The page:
Saturday, 25 August 2012

Eureka Seven AO - Episode 17

In the wake of Generation Bleu's audacious attempt to rid the world of its plethora of Secrets, the appearance of the so-called "Quartz Gun" might just have changed the world... quite literally.

Despite nobody quite believing Ao's insistence that Generation Bleu once housed a team of pilot's known as Goldilocks, a number of individuals are beginning to realise that something odd is going on with the world which causes them to suspect that somewhere along the line time itself has been altered.  This all leads to back to Johansson's book claiming just this courtesy of Truth's story, and lo and behold with a little digging Ao manages to track down Team Goldilock's members, all of whom have walked a very different path rather than becoming IFO pilots due to the lack of Scub Coral in Norway.

Elsewhere, we have Naru saving a man from death before running amok amidst some Scub Coral, while Elena and Fleur have to deal with an even more serious threat - the possibility of the Team Pied Piper anime series being cancelled (yes, Eureka Seven has suddenly become that meta).  The reason for this possible cancellation is simple enough - in the wake of the revelations that Generation Bleu were stockpiling Quartz, and with the captured Secret and its claims being taken as literal gospel by many, it seems as if our Scub-bursting heroes have very quickly turned from heroes to villains.  All of this comes to a head as Pied Piper look to extract Quartz from a Scub Burst in the middle of the ocean, only to find them staring down the barrels of some UN-owned guns.  This probably wasn't the most politically expedient moment for the Quartz Gun to gain a mind of its own and demand to be shot, even flying into the hands of Nirvash to do so; although Ao learns of the possibilities inherent within that gun his willingness to shoot it wavers as he finds himself caught in the midst of a tug-o-war for his allegiance.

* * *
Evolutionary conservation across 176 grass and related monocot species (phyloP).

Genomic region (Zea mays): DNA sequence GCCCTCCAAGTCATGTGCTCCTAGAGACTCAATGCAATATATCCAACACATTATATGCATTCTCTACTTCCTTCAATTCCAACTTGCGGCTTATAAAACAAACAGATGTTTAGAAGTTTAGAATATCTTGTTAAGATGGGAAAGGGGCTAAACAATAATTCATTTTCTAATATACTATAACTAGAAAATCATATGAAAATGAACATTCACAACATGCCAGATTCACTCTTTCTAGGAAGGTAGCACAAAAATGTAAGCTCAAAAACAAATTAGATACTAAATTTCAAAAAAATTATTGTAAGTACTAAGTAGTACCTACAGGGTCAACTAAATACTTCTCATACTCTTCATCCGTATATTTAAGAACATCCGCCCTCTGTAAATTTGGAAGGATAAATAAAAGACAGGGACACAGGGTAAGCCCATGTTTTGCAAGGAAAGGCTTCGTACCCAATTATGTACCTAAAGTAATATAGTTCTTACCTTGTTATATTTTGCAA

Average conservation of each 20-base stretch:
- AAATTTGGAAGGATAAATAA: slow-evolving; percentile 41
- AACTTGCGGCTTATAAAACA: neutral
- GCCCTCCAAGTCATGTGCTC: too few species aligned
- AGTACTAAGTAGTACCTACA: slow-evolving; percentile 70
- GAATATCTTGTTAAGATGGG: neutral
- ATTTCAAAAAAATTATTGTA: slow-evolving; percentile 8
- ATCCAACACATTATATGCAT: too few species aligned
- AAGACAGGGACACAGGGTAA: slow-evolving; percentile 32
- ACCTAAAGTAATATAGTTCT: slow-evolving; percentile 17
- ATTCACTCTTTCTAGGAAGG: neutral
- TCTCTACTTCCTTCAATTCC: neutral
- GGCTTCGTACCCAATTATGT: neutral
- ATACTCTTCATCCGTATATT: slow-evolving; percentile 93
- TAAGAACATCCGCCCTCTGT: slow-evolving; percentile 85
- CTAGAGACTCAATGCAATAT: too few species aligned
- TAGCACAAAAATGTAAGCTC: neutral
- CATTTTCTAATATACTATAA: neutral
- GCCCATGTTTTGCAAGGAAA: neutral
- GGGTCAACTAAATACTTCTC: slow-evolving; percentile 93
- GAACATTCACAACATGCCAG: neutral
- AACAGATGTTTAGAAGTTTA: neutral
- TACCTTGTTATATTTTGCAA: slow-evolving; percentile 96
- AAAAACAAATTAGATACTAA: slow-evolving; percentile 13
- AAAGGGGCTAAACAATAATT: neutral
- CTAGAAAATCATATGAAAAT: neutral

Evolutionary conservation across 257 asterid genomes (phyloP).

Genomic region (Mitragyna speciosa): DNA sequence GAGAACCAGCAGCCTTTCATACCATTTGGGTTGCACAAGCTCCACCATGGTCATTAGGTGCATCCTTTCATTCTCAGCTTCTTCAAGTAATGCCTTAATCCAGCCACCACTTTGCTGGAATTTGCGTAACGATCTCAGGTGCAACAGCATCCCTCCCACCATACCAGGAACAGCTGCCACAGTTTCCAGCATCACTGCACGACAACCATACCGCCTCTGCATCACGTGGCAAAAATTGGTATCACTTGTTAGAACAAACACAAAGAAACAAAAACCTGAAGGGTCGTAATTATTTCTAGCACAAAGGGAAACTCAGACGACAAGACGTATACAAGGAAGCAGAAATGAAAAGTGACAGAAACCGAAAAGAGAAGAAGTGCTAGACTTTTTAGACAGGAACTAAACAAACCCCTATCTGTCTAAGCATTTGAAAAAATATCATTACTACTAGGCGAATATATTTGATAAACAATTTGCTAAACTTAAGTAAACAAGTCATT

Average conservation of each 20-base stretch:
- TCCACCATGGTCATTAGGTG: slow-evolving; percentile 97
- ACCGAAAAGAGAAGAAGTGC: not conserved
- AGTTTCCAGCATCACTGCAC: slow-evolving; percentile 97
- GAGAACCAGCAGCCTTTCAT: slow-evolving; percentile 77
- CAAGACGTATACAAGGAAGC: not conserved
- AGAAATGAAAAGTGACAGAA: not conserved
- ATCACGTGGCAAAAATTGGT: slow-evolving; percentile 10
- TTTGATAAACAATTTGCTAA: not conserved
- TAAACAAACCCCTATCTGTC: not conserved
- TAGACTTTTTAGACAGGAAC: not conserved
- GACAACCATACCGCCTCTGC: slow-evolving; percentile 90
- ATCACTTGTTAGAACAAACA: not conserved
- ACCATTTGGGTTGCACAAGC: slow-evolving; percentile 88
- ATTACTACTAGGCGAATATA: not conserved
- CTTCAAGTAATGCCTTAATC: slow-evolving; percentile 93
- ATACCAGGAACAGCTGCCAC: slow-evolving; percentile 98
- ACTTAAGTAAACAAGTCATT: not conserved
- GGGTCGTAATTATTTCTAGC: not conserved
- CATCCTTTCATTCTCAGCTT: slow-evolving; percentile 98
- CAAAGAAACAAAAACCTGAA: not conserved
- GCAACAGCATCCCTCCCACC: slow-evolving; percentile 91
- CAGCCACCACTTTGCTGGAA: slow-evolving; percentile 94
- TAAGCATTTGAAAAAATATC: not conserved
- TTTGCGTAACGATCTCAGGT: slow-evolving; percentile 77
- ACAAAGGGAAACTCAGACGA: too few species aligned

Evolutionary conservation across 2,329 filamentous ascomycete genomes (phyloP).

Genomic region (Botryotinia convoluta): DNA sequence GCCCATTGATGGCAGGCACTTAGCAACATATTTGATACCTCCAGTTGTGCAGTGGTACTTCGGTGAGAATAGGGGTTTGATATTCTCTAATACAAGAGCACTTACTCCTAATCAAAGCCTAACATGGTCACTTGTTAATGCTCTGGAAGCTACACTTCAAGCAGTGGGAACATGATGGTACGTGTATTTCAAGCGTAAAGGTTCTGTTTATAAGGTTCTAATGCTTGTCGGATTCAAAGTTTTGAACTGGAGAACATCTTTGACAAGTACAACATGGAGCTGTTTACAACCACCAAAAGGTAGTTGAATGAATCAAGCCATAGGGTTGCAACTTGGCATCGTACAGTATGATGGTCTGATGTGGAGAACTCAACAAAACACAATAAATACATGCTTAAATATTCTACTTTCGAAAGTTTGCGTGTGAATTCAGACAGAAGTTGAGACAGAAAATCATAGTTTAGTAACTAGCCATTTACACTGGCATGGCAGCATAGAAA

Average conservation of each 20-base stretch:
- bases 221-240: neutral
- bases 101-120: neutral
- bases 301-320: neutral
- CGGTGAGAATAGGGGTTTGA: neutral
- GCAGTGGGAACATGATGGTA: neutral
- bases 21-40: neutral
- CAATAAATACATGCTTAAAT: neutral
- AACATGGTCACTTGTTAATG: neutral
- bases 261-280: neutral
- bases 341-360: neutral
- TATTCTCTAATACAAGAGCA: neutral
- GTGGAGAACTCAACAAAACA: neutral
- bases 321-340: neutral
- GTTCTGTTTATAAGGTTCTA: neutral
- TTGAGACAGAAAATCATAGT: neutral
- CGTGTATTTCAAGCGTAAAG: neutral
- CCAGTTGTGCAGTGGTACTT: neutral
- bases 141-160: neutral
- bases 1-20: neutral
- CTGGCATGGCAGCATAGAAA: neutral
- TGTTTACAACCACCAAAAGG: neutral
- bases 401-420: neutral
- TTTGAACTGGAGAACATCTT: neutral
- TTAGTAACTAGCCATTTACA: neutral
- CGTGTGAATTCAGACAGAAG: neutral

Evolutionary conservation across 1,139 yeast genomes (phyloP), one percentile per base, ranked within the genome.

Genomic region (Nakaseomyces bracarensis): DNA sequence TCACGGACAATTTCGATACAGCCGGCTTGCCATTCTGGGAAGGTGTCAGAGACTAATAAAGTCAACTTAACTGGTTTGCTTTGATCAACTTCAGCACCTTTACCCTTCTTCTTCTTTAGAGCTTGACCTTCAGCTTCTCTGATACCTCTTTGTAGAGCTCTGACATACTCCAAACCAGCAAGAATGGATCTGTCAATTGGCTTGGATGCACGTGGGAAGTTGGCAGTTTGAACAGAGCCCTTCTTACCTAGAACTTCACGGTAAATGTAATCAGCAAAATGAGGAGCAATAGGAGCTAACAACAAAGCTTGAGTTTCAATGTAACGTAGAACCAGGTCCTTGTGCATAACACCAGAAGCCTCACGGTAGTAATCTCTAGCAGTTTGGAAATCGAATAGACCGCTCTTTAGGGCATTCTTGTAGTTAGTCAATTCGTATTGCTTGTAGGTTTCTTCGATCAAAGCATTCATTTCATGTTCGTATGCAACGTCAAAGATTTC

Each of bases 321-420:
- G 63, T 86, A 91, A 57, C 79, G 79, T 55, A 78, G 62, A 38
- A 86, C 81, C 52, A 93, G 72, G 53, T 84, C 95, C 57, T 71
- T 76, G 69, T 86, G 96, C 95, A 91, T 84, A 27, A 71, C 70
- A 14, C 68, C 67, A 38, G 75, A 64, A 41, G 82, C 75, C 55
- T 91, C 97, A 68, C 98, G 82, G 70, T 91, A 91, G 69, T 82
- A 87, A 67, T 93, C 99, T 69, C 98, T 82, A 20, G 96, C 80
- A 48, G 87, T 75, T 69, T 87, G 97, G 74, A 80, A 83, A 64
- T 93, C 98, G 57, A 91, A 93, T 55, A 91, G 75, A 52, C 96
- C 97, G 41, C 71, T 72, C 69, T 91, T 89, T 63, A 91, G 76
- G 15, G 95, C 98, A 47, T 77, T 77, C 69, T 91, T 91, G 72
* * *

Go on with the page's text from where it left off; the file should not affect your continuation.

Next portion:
If Eureka Seven AO hasn't fried your brain to a greater or lesser extent by this juncture, then I applaud you - it has bitten off so many things at this point (and we can now add alternate worlds to that list if it wasn't already on there in some shape or form), yet it somehow manages to be chewing them all to a greater or lesser extent without vomiting the whole lot up into a disgusting heap.  I still worry that there are simply too many things in flight at one time for the series to ultimate resolve in a satisfactory fashion, but that aside it continues to be a fascinating mess of idea, plot points and characters that works better than it probably should that has dragged my enthusiasm for it along rather impressively up to this point.

No comments: